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Friday, 29 December 2017

Folder not deleted from root folder with root user

check the /root/.bashrc script

you can check the aliases are created or not for some commands like kill,killall,chattr

if you found anything like this then remove  it

then write the below command to check the attributes of the folder which is not deleted.

lsattr /root/.folder_name

if this will show the output like
----i-----e-----  /root/.folder_name

you can follow the article below

Attribute “i

Sometimes it might be very useful to render a file immutable – nobody (not even the root user) will be able to edit, rename, move or delete this file. The way to do that on a Linux file system is by using file attributes (also called flags) and more specifically the “i“-immutable file attribute.
On a Linux system, there are two commands for working with file attributes. These are:
  • chattr – this is the command, which is used to set file attributes to files. Some attributes, including the immutable attribute can only be set by the superuser.
  • lsattr – this is the command that is used to display the attributes currently set for a file.
I will illustrate the use of file attributes by the simple example below:
We create an empty file:
root@server:~# touch example.txt
Let’s list the current attributes of this file:
root@server:~# lsattr example.txt
-----------------e- example.txt
As you can see the only flag set for this newly created file is the “e” flag which is on by default for all Linux files on an ext4 file system.
Now, let’s set the “i” flag for this file. Remember that by default, only a superuser can do this:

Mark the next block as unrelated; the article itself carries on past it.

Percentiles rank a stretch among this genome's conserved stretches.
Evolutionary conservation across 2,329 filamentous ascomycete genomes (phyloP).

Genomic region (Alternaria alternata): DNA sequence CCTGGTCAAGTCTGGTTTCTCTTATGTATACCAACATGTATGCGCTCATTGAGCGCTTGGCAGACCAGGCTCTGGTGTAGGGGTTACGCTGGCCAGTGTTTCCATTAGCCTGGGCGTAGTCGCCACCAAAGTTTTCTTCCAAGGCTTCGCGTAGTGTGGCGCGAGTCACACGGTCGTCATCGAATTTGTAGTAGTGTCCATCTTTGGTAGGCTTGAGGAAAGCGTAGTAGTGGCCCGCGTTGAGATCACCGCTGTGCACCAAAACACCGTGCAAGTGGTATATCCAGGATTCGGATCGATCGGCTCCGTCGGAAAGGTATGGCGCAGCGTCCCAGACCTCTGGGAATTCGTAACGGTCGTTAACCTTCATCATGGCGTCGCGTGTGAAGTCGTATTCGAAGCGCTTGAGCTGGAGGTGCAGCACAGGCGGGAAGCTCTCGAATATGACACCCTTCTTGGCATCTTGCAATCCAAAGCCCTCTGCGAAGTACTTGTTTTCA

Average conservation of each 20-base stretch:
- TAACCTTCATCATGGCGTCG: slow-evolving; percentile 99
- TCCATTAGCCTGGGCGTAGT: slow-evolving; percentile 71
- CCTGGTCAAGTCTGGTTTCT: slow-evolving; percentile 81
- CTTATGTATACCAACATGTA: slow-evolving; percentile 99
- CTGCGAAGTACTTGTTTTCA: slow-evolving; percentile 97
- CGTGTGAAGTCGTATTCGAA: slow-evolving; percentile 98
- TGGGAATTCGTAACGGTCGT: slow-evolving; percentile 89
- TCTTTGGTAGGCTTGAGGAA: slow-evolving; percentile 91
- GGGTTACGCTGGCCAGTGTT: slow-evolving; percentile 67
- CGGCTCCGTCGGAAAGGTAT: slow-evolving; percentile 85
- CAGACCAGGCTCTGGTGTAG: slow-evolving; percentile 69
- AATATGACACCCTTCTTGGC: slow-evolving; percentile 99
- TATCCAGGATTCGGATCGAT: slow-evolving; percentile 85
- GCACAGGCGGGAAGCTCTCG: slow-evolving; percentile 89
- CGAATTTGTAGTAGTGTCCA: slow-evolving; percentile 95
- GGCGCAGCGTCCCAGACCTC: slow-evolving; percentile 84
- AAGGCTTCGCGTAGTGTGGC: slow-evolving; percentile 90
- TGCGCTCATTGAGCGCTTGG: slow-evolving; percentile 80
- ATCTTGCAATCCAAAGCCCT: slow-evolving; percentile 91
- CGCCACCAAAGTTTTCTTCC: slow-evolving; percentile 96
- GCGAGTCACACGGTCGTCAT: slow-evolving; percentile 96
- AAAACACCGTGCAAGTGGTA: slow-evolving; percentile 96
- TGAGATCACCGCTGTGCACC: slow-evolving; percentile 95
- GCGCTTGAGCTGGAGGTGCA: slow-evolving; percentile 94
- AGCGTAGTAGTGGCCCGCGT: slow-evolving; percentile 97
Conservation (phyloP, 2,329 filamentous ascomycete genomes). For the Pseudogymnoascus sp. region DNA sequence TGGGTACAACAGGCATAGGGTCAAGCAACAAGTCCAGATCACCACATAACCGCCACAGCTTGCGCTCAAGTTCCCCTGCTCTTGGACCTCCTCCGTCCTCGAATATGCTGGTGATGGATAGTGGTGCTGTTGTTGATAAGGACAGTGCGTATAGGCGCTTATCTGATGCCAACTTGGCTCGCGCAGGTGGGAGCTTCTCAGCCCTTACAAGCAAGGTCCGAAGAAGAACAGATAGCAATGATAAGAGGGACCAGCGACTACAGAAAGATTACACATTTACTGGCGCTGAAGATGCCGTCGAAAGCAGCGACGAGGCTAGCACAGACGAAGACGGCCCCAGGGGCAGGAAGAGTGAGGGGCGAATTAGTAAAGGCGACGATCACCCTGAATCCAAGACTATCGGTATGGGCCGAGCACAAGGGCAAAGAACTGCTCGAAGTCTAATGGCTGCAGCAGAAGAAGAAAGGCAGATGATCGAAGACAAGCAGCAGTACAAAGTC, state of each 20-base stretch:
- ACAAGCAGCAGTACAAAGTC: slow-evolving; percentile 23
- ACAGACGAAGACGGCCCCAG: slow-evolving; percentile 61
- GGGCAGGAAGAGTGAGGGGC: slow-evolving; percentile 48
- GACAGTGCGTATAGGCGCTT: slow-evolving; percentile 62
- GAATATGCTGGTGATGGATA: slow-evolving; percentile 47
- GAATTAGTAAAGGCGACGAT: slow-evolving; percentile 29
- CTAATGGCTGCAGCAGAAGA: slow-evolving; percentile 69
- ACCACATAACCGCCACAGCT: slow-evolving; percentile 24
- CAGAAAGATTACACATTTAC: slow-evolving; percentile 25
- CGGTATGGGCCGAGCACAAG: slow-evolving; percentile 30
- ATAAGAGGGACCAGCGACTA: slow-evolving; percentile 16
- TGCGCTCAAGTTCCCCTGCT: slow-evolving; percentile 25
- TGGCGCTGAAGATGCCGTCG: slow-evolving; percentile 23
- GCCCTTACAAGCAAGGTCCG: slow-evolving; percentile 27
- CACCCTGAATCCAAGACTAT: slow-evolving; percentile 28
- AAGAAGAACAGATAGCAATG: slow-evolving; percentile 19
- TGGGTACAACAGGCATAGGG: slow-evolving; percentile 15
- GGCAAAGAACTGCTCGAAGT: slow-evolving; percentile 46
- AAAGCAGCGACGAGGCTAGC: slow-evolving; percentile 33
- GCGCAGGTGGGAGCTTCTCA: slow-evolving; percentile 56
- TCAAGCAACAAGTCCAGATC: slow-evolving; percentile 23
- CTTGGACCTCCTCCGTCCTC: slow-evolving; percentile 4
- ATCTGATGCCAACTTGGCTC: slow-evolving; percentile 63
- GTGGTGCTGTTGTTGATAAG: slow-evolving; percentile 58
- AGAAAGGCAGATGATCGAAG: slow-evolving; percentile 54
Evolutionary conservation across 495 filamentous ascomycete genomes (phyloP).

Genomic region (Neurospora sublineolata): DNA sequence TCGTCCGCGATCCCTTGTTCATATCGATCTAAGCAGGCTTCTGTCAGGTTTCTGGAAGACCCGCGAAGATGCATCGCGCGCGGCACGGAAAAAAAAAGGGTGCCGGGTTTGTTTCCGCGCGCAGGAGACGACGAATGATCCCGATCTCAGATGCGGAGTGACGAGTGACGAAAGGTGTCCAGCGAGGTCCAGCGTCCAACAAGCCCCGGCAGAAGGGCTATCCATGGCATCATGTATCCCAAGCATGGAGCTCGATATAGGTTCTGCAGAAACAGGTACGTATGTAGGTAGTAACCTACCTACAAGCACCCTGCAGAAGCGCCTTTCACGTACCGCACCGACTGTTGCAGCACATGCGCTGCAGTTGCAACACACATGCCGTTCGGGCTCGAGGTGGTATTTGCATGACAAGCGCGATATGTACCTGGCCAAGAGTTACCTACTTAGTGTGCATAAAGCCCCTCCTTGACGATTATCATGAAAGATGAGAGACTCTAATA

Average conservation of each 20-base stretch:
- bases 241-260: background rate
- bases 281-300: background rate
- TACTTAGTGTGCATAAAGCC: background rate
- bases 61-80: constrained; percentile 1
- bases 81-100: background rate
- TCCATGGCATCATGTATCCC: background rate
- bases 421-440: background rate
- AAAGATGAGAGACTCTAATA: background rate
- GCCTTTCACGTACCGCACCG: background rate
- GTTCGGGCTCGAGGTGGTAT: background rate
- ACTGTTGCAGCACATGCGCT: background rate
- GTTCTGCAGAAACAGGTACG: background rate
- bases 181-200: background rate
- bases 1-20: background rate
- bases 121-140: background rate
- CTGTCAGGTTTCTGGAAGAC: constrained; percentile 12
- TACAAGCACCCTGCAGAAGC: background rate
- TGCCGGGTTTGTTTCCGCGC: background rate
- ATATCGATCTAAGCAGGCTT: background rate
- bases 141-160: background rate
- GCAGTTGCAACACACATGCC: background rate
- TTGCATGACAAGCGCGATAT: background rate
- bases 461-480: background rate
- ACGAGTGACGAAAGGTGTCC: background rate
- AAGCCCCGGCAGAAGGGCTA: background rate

root@server:~# chattr +i example.txt
Let’s list the attributes now:
root@server:~# lsattr example.txt
----i------------e- example.txt
As you can see the “i” flag is visible now.
To test the functionality, I will try to modify the file in several ways:
root@server:~# mv example.txt renamed.txt
mv: cannot move `example.txt' to `renamed.txt': Operation not
permitted

root@server:~# rm -f example.txt
rm: cannot remove `example.txt': Operation not permitted

root@server:~# echo "Some string" > example.txt
bash: example.txt: Permission denied
As can be seen from the above examples, we cannot move, delete or add content to this file.
To remove the immutable attribute from a file you need to use the chattr command again. For example:
root@server:~# chattr -i example.txt
root@server:~# lsattr example.txt
-----------------e- example.txt

Attribute “a

Another useful file attribute is the “a” attribute. The “a” stands for “append” and this flag indicates that a file can only be opened for append operations, i.e. additional content can only be added to the file but none of the existing content can be modified.
The functionality can be easily illustrated with the example below:
First, set the “a” attribute:
root@server:~# chattr +a example.txt
root@server:~# lsattr example.txt
-----a-----------e- example.txt
Next, attempt to modify the file:
root@server:~# rm -f example.txt
rm: cannot remove `example.txt': Operation not permitted

root@server:~# mv example.txt renamed.txt
mv: cannot move `example.txt' to `renamed.txt': Operation not
permitted

root@server:~# echo "replacing content" > example.txt
bash: example.txt: Operation not permitted

root@server:~# echo "appending new content" >> example.txt
Only the last operation that we attempted on this file was successful because it just appended the “appending new content” string to the end of the file without modifying its existing content.

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